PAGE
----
Healing Herbs to Know and Grow
In days gone by, gardens full of vegetables, herbs, and flowers were common place and existed as part of the landscape of the home. Many of these gardens were designed to include a section dedicated to medicinal herbs and healing plants of all kinds. Tending the garden meant producing one’s own food and medicine — it meant learning the rhythms of the seasons. It was a link between humanity and nature. Digging up a small area in the yard – or filling a few pots on the patio – and planting medicinal herbs can be revolutionary in helping us to remain connected. This year, while planning your food gardens, consider adding some plants that can also be used as medicine. I know, I know, it's more fun to think of spring and all its loveliness, but with the current health care issues, it's helpful to remember that winter and sickness always rolls around again. Adding medicinal plants to your garden might be the best insurance.
Design The design for your garden can include a simple raised bed devoted to medicinal herbs or feel free to add them directly to your landscape. For example, yarrow, echinacea, and Valerian are just beautiful when included in an existing flower bed. Many medicinal plants make excellent companions to veggies and can be added to the corners of the vegetable garden. Plants such as thyme, basil, and calendula are perfect for this purpose.
A great idea for garden design involves the use of a ladder or wagon wheel. Lay an old wooden ladder or wagon wheel over well-prepared soil…plant a single type of herb in each rung. This simple and popular design is lovely, makes weeding easy, and allows the plants to grow fully.”
These plants are perfect for raised beds or the ladder/wagon wheel design:
- all the plants listed above
Herbs don’t require super rich soil; however, as any gardener knows, good soil is prized. Remember your soil is what nourishes your plants and the plants your body…so be good to it. Feel free to amend the soil of your medicinal herb garden with compost and aged manure. Whatever you do, make sure that it’s organic.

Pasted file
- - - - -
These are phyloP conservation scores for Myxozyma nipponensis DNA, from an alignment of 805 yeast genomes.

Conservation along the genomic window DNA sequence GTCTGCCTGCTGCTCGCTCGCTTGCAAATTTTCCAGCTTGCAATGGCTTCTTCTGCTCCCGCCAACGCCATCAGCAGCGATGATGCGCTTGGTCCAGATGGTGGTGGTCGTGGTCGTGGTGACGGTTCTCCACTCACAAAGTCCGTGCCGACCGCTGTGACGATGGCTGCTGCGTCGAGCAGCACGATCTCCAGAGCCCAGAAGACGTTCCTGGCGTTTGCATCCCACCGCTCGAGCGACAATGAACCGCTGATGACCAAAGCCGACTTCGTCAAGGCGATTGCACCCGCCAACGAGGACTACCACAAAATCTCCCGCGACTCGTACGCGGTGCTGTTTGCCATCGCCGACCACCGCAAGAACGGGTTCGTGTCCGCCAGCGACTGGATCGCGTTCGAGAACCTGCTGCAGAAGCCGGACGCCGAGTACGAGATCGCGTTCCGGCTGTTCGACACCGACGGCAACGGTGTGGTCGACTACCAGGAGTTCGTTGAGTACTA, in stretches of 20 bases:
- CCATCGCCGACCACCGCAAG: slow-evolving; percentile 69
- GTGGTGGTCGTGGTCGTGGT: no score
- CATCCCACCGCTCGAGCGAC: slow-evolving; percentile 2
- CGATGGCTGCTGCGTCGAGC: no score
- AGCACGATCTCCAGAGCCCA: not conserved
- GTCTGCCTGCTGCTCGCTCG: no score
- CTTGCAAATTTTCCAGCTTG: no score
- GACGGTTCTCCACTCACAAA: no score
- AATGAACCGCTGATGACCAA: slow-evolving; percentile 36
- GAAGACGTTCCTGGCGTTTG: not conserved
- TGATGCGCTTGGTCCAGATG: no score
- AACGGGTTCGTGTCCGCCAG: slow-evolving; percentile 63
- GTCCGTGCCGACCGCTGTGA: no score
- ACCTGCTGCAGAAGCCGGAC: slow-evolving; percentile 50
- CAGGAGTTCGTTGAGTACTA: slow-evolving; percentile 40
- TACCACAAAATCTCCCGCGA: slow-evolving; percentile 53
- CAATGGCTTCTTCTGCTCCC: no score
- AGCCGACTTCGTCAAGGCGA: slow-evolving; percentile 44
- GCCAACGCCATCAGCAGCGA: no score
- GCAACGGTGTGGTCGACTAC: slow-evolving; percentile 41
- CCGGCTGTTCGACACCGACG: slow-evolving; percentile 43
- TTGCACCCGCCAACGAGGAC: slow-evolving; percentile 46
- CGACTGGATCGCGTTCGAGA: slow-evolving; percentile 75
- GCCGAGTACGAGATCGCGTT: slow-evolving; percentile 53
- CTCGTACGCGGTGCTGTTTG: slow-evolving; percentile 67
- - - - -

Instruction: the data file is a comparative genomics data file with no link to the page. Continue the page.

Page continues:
When planning your medicinal garden deciding whether to start plants form seeds or seedling comes down to cost and availability. Seeds are definitely the most economic way to go. I’ve only purchased strictly medicinal seeds from Direct Sow Seeds at Burpee.com! Plant now Directly into Your Garden. However, the cons to starting herbs from seed is the slow germination rate. It can often take herbs 2-3 weeks just to start emerging from the ground. As for seedlings, they do cost more up front, but this means your herbs will be ready to harvest sooner. The downside is good, organic medicinal seedlings are often hard to find. Try this site for unusual plants.
And when considering what to grow healing plants in, the following tolerate pot culture and should
grow well in a variety of containers:
- cayenne pepper
- lemon balm
- any type of mint
- St. John’s wort
By starting your own medicinal herb garden this growing season you are taking one more step toward empowering yourself to treat symptoms of the common cold, little skin irritations, a few chronic conditions, and minor bumps and bruises. Imagine your friends’ and family’s surprise when you tell them you grew it and made it yourself!